On behalf of the European Commission and in collaboration with GfK and Time.lex, CentERdata has conducted consumer research to support the fitness check of EU directives with respect to consumer protection and marketing. Fitness checks are comprehensive policy evaluations assessing the effectiveness, efficiency, coherence, relevance and EU-added value of the policy.
To support the evaluation of the Price Indication Directive (PID) and the Consumer Sales and Guarantee Directive (CSD), CentERdata has developed several online experiments, which have been carried out in 8 European countries among over 10.000 consumers.
Price Indication Directive
Under the Price Indication Directive, sellers are required to indicate selling prices as well as unit prices of the products they offer (e.g. laundry detergents, cereals, meat products), in order to facilitate price comparisons for consumers. To gain insight into the relevance and effectiveness of this information requirement, we investigated in an online experiment whether consumers use unit price information when making choices among product alternatives (see Figure 1).
Figure 1. Example product assortment with unit prices
The results revealed that consumers use unit price information in their product choices: the group that received information on the price per unit chose products with a lower unit price, on average, as compared to the group that did not receive this information. This effect was particularly present when smaller packages had the lowest price per unit. In that case, it was smart to buy multiple smaller packages rather than a single larger one, which consumers probably did not expect.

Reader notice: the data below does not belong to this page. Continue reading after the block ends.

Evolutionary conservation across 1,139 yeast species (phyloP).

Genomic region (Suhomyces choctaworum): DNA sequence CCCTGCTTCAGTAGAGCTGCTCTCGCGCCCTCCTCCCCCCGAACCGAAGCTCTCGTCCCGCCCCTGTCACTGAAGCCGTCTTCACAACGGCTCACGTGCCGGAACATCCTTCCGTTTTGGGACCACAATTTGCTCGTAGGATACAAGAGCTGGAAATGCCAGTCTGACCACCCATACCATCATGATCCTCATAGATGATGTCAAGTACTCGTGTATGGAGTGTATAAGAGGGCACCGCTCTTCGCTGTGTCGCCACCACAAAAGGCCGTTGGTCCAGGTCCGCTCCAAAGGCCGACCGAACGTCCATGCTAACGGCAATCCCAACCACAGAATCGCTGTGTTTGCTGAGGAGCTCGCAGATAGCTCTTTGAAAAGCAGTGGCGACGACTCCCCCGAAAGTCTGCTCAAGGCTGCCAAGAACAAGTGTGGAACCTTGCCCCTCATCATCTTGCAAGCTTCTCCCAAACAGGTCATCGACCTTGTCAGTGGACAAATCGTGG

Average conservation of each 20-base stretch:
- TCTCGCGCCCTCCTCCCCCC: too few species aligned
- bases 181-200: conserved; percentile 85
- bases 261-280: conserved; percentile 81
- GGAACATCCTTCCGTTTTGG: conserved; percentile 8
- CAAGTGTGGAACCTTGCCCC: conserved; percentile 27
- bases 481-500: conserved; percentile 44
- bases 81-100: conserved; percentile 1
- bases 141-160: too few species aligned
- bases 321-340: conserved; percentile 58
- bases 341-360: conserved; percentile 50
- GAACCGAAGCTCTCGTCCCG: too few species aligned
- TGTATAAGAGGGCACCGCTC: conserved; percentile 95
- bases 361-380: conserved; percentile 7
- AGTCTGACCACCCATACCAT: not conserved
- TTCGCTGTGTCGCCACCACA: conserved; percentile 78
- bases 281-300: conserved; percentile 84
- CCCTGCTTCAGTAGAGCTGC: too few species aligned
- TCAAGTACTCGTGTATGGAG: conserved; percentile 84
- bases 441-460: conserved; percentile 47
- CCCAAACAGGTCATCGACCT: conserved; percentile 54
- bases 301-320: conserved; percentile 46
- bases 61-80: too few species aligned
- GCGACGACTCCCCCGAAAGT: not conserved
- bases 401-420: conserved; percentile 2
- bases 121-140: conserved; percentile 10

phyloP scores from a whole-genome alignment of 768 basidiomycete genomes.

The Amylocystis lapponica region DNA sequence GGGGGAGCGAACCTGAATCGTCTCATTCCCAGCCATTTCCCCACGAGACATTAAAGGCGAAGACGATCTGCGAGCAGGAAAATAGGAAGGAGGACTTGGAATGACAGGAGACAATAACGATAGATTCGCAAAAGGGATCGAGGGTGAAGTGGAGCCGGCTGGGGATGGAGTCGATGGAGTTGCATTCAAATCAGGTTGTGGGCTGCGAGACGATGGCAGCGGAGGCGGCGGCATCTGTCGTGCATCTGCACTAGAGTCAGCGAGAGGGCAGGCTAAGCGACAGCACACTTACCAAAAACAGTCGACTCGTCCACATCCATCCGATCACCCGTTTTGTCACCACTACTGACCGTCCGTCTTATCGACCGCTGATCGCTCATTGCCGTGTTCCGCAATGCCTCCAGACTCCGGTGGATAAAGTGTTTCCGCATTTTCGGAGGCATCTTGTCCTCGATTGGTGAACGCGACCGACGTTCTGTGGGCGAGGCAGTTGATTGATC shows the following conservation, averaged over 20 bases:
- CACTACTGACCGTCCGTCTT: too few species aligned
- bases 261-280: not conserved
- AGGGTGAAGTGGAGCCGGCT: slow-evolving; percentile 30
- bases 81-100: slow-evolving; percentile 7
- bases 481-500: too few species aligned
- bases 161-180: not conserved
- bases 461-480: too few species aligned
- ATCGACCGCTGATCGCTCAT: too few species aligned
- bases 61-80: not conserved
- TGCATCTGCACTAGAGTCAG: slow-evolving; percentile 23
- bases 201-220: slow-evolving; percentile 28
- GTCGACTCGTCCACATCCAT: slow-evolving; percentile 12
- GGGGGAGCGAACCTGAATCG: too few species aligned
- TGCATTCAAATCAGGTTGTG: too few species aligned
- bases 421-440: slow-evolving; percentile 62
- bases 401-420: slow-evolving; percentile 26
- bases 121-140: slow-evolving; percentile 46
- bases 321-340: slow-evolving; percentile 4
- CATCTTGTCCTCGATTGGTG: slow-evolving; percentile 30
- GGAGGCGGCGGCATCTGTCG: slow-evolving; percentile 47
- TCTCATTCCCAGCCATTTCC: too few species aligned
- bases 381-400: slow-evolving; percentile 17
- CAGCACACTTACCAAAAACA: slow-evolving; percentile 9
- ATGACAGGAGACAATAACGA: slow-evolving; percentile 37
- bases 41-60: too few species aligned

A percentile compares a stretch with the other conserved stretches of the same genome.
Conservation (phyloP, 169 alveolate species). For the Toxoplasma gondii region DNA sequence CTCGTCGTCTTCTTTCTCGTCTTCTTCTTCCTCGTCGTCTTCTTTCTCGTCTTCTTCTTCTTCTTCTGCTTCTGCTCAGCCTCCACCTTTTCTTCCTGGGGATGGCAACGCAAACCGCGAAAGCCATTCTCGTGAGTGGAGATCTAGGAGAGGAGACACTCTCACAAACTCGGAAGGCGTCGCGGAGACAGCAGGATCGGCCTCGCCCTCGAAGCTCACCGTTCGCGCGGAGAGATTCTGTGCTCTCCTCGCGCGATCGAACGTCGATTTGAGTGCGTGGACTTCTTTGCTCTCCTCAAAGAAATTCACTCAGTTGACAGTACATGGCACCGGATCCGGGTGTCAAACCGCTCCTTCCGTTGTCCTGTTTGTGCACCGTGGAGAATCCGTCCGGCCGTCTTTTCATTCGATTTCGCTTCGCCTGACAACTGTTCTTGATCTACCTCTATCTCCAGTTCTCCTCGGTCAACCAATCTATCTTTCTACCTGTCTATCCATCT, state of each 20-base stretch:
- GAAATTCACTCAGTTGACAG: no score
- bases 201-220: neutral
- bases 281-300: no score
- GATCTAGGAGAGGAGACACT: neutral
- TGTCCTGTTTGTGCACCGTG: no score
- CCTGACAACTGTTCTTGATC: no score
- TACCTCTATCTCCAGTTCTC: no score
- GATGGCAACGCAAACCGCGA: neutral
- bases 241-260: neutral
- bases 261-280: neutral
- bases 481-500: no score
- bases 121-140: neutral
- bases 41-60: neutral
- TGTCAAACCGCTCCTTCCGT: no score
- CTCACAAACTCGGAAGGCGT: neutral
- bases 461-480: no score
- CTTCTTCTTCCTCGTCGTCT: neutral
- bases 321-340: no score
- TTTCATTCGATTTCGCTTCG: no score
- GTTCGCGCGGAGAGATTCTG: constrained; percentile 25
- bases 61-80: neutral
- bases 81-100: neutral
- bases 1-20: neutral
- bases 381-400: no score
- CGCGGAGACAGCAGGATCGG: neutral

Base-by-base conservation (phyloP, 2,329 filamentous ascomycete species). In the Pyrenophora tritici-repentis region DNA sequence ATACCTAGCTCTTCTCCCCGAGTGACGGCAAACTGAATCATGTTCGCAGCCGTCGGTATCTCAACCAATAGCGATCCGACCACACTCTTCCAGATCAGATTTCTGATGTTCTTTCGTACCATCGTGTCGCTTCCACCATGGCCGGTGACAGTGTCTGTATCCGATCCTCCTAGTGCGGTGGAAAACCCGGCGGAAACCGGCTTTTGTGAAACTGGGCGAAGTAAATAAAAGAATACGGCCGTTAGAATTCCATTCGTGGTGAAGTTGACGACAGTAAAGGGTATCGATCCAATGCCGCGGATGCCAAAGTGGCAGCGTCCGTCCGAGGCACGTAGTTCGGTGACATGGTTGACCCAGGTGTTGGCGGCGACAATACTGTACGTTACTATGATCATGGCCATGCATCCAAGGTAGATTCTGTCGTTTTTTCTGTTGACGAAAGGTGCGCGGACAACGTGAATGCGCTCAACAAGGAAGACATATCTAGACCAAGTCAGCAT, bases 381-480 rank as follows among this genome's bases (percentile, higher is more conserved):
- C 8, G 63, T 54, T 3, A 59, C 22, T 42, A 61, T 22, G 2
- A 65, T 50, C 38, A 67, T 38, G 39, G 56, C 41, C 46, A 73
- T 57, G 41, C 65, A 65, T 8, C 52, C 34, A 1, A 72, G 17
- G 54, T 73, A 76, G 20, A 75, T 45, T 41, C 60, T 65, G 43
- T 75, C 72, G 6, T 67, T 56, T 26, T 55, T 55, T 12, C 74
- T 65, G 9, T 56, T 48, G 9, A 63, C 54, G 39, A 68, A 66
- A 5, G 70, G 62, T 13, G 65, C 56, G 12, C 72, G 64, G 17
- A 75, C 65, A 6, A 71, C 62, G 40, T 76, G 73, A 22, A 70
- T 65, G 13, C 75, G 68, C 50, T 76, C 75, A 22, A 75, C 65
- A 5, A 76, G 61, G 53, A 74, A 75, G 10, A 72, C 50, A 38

Consumer Sales and Guarantee Directive
In the context of the evaluation of the Consumer Sales and Guarantee Directive (CSD), we examined whether information on the durability and reparability of products – information that sellers are not obliged to provide to consumers at this moment – can help consumers to buy more sustainable product alternatives.
In an online experiment, consumers were presented with product assortments (of washing machines, televisions, and smartphones) and were asked to indicate which product they would prefer. They received a large amount of product information, including information on the minimum lifetime of the products (durability) or information on the availability or costs of spare parts (reparability), or both. A control group did not receive durability or reparability information.
The results reveal that providing durability and reparability information promotes more sustainable product choices. However, consumers seem to value information on the minimum lifetime of products more than information on reparability. Also the type of information matters: consumers were more likely to choose a product that was relatively easy to repair when they received information on the availability of spare parts than when they received information on the costs of these spare parts.